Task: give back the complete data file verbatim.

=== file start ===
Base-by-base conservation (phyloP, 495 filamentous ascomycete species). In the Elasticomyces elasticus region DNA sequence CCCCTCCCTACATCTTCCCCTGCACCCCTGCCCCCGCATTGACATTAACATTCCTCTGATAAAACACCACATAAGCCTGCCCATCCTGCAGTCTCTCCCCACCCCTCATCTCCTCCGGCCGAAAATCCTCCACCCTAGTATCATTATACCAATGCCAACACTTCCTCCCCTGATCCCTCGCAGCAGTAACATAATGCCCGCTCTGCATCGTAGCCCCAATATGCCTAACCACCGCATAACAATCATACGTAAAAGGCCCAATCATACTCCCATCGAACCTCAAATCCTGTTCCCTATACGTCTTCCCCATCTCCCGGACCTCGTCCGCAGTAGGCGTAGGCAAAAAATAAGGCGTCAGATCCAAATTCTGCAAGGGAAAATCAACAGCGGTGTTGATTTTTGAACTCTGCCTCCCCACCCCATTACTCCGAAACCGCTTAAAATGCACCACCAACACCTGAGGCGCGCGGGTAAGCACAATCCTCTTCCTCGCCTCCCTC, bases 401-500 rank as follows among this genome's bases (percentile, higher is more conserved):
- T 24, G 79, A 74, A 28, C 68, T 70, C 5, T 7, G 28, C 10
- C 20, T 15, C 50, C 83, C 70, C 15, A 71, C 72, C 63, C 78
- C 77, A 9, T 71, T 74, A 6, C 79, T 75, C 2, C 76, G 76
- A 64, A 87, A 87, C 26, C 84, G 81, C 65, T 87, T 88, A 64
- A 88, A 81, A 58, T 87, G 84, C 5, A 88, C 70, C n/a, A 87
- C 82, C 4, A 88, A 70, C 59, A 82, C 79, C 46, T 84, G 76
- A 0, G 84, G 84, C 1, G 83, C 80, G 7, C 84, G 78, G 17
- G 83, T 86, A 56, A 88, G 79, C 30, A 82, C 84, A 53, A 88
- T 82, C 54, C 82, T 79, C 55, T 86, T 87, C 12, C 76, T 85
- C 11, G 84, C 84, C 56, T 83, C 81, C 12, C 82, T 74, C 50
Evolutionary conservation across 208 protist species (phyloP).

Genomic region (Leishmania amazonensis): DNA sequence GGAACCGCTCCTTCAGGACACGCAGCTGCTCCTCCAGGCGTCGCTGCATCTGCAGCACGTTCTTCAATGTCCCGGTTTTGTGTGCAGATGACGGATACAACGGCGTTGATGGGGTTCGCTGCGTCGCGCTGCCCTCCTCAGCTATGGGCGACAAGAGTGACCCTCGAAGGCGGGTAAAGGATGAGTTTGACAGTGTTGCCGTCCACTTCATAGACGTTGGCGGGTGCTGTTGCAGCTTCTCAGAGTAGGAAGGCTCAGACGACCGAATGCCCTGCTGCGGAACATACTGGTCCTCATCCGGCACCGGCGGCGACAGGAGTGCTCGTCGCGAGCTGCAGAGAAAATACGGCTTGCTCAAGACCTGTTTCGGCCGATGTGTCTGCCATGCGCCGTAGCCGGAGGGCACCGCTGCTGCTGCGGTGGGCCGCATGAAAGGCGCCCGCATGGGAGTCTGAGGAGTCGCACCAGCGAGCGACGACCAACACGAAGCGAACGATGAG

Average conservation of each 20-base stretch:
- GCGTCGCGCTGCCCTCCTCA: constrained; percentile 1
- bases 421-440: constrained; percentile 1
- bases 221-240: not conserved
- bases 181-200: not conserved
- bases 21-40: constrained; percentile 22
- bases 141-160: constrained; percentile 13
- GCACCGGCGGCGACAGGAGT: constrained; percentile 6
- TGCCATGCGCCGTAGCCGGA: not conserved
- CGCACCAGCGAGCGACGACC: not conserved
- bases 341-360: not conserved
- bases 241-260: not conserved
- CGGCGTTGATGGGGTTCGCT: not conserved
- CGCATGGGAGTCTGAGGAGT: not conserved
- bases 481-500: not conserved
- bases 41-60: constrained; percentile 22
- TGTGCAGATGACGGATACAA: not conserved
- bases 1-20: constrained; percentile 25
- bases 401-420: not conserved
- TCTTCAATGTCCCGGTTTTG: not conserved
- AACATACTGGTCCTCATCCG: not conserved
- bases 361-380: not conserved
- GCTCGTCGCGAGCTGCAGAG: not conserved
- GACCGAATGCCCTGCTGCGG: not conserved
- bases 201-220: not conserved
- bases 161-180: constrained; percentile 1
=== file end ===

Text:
Base-by-base conservation (phyloP, 495 filamentous ascomycete species). In the Elasticomyces elasticus region DNA sequence CCCCTCCCTACATCTTCCCCTGCACCCCTGCCCCCGCATTGACATTAACATTCCTCTGATAAAACACCACATAAGCCTGCCCATCCTGCAGTCTCTCCCCACCCCTCATCTCCTCCGGCCGAAAATCCTCCACCCTAGTATCATTATACCAATGCCAACACTTCCTCCCCTGATCCCTCGCAGCAGTAACATAATGCCCGCTCTGCATCGTAGCCCCAATATGCCTAACCACCGCATAACAATCATACGTAAAAGGCCCAATCATACTCCCATCGAACCTCAAATCCTGTTCCCTATACGTCTTCCCCATCTCCCGGACCTCGTCCGCAGTAGGCGTAGGCAAAAAATAAGGCGTCAGATCCAAATTCTGCAAGGGAAAATCAACAGCGGTGTTGATTTTTGAACTCTGCCTCCCCACCCCATTACTCCGAAACCGCTTAAAATGCACCACCAACACCTGAGGCGCGCGGGTAAGCACAATCCTCTTCCTCGCCTCCCTC, bases 401-500 rank as follows among this genome's bases (percentile, higher is more conserved):
- T 24, G 79, A 74, A 28, C 68, T 70, C 5, T 7, G 28, C 10
- C 20, T 15, C 50, C 83, C 70, C 15, A 71, C 72, C 63, C 78
- C 77, A 9, T 71, T 74, A 6, C 79, T 75, C 2, C 76, G 76
- A 64, A 87, A 87, C 26, C 84, G 81, C 65, T 87, T 88, A 64
- A 88, A 81, A 58, T 87, G 84, C 5, A 88, C 70, C n/a, A 87
- C 82, C 4, A 88, A 70, C 59, A 82, C 79, C 46, T 84, G 76
- A 0, G 84, G 84, C 1, G 83, C 80, G 7, C 84, G 78, G 17
- G 83, T 86, A 56, A 88, G 79, C 30, A 82, C 84, A 53, A 88
- T 82, C 54, C 82, T 79, C 55, T 86, T 87, C 12, C 76, T 85
- C 11, G 84, C 84, C 56, T 83, C 81, C 12, C 82, T 74, C 50
Evolutionary conservation across 208 protist species (phyloP).

Genomic region (Leishmania amazonensis): DNA sequence GGAACCGCTCCTTCAGGACACGCAGCTGCTCCTCCAGGCGTCGCTGCATCTGCAGCACGTTCTTCAATGTCCCGGTTTTGTGTGCAGATGACGGATACAACGGCGTTGATGGGGTTCGCTGCGTCGCGCTGCCCTCCTCAGCTATGGGCGACAAGAGTGACCCTCGAAGGCGGGTAAAGGATGAGTTTGACAGTGTTGCCGTCCACTTCATAGACGTTGGCGGGTGCTGTTGCAGCTTCTCAGAGTAGGAAGGCTCAGACGACCGAATGCCCTGCTGCGGAACATACTGGTCCTCATCCGGCACCGGCGGCGACAGGAGTGCTCGTCGCGAGCTGCAGAGAAAATACGGCTTGCTCAAGACCTGTTTCGGCCGATGTGTCTGCCATGCGCCGTAGCCGGAGGGCACCGCTGCTGCTGCGGTGGGCCGCATGAAAGGCGCCCGCATGGGAGTCTGAGGAGTCGCACCAGCGAGCGACGACCAACACGAAGCGAACGATGAG

Average conservation of each 20-base stretch:
- GCGTCGCGCTGCCCTCCTCA: constrained; percentile 1
- bases 421-440: constrained; percentile 1
- bases 221-240: not conserved
- bases 181-200: not conserved
- bases 21-40: constrained; percentile 22
- bases 141-160: constrained; percentile 13
- GCACCGGCGGCGACAGGAGT: constrained; percentile 6
- TGCCATGCGCCGTAGCCGGA: not conserved
- CGCACCAGCGAGCGACGACC: not conserved
- bases 341-360: not conserved
- bases 241-260: not conserved
- CGGCGTTGATGGGGTTCGCT: not conserved
- CGCATGGGAGTCTGAGGAGT: not conserved
- bases 481-500: not conserved
- bases 41-60: constrained; percentile 22
- TGTGCAGATGACGGATACAA: not conserved
- bases 1-20: constrained; percentile 25
- bases 401-420: not conserved
- TCTTCAATGTCCCGGTTTTG: not conserved
- AACATACTGGTCCTCATCCG: not conserved
- bases 361-380: not conserved
- GCTCGTCGCGAGCTGCAGAG: not conserved
- GACCGAATGCCCTGCTGCGG: not conserved
- bases 201-220: not conserved
- bases 161-180: constrained; percentile 1